What can a book on economics from the 1940’s (when Henry Hazlitt finished “Economics in One Lesson”) teach us today, over 70 years later? A whole lot it turns out. History has a thing for repeating itself and we never seem to learn. Monetary policies are no exception.
Henry Hazlitt was a journalist by trade and you can really feel it in the very fiber of the book’s text by how easy even the hardest concepts within “Economics in One Lesson” gets explained – Hazlitt has a real knack for boiling down hard macro economical concepts down to a softer, more digestible form.
He invites the reader to take a peek backstage with him, picking up topics and going through them with you, never bogging down in details or snobby academic terms. The book is written for a broad audience in mind and the goal is set from the very beginning:
“The object of this book is not to expose the special errors of particular writers, but economic errors in their most frequent, widespread or influential form.” – Henry Hazlitt
Hazlitt takes you through some very basic fallacies and misconceptions as a foundation and refers back to them throughout the book. The more you read, the more revealing the errors get – Especially in the form they are used today by governments.
I actually had to pause a few times and enjoy the “aha”-moments from reading as I internally went through all the monetary policies and rhetoric I had fresh in the memory bank from local news articles and pieced them together with what I just read.
One of my favorite things that Hazlitt underlines, and use repeatedly throughout the book, is how policymakers overlook secondary consequences of public economic policy – Something that is very important not to overlook because of the symbiotic nature all industries have on each other, down to the individual worker. Especially in an exchange economy. Hazlitt explains:
“The supply of the thing they make is all that people have, in fact, to offer in exchange for the things they want. In this sense the farmers supply of wheat constitutes their demand for automobiles and other goods. The supply of motor cars constitutes the demand of the people in the automobile industry for wheat and other goods” – Henry Hazlitt
Mr. Hazlitt takes a look at the history of industrialization, from the days of Adam Smith all the way to the 1940’s, how ‘technophobes’ has objected to machines “stealing jobs” and how unions, later on, use almost the same argument for adding additional workers to tasks made simpler through machinery to “save jobs”. Illustrated in a very comical and fitting way, Hazlitt writes:
“The technophobes, if they were logical and consistent, would have to dismiss all this progress and ingenuity as not only useless but vicious. Why should the freight be carried from New York to Chicago by railroads when we could employ enormously more men, for example, to carry it all on their backs?” – Henry Hazlitt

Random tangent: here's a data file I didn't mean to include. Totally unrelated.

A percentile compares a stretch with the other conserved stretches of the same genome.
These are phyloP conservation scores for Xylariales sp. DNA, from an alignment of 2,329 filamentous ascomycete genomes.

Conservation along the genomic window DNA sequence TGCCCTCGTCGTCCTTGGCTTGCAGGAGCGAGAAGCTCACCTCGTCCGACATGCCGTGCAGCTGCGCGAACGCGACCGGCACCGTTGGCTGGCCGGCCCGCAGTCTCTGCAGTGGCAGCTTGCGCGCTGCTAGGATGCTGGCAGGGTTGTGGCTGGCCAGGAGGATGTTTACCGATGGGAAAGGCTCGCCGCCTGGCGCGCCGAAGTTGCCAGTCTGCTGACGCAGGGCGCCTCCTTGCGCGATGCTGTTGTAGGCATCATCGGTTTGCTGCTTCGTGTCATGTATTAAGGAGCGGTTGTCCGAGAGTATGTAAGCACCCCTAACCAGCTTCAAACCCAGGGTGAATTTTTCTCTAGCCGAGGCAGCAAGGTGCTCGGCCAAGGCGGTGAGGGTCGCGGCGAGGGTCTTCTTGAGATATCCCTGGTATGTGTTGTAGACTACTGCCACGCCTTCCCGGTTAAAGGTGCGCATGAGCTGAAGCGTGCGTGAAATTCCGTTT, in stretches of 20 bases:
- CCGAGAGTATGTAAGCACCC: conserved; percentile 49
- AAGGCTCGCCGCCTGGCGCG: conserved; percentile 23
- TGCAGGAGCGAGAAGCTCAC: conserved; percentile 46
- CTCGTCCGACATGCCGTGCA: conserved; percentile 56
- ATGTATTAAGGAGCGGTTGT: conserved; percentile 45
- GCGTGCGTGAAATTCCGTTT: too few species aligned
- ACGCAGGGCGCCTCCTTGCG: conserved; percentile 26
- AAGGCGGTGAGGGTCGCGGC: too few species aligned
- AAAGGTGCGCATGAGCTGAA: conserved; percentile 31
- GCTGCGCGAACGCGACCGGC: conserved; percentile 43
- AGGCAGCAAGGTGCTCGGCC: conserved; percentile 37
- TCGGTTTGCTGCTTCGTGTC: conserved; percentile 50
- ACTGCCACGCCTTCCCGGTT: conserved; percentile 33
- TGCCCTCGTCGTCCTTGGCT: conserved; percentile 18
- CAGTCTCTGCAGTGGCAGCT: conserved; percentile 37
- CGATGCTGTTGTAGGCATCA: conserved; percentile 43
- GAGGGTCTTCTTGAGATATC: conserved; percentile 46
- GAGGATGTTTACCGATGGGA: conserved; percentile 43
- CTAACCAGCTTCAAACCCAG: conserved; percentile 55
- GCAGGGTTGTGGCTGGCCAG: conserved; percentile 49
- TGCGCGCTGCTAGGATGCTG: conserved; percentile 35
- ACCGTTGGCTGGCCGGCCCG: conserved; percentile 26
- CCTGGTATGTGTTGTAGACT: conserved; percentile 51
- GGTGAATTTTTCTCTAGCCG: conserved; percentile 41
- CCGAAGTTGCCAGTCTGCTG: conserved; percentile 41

The effects machines have had on employment, well-being (increase in standard of living) and growth both in population and wealth is checked off by Hazlitt in “Economics in One Lesson”.
In the chapter called “Who’s ‘protected’ by Tariffs”, Hazlitt makes a truly well-thought-out effort to demystify everything surrounding fees on imports from foreign countries. It is the best piece of text I’ve read on this subject. Hazlitt goes through several effects o Tariffs: How it affects consumers, how it affects producers and society as a whole. That is a lot of ground covered in just a few pages!
Henry Hazlitt also takes a look on the closely connected concepts of parity of price, exports of goods and general protectionism in national industries – Neatly tying them together and show how similar in effect they are to each other in economic terms.
“It means, therefore, a lowering in production must reflect itself in a lower average living standard. That lower living standard will be brought about either by lower average money wages than would otherwise prevail or by higher average living costs, or by a combination of both” – Henry Hazlitt
We are also taking a quick tour in the territory of minimum wages, if unions actually raise wages and the interesting concept of purchasing power – The idea that if the worker cant purchase the product he or she creates, their wage is “unfair”.
Hazlitt also earns a gold star from me in this elegant explanation about profits:
“Profits, in short, resulting from relationships of costs to prices, not only tell us which goods it is mot economical to make, but which are the most economical ways to make them” – Henry Hazlitt
“Economics in One Lesson” is a great read. If you are looking for a book that makes you feel smarter after you have finished the last page, this is the book you are looking for. High-caliber and packed page-to-page with a ton of knowledge, written by one of the fields best artistic writers.
GET YOURSELF A COPY: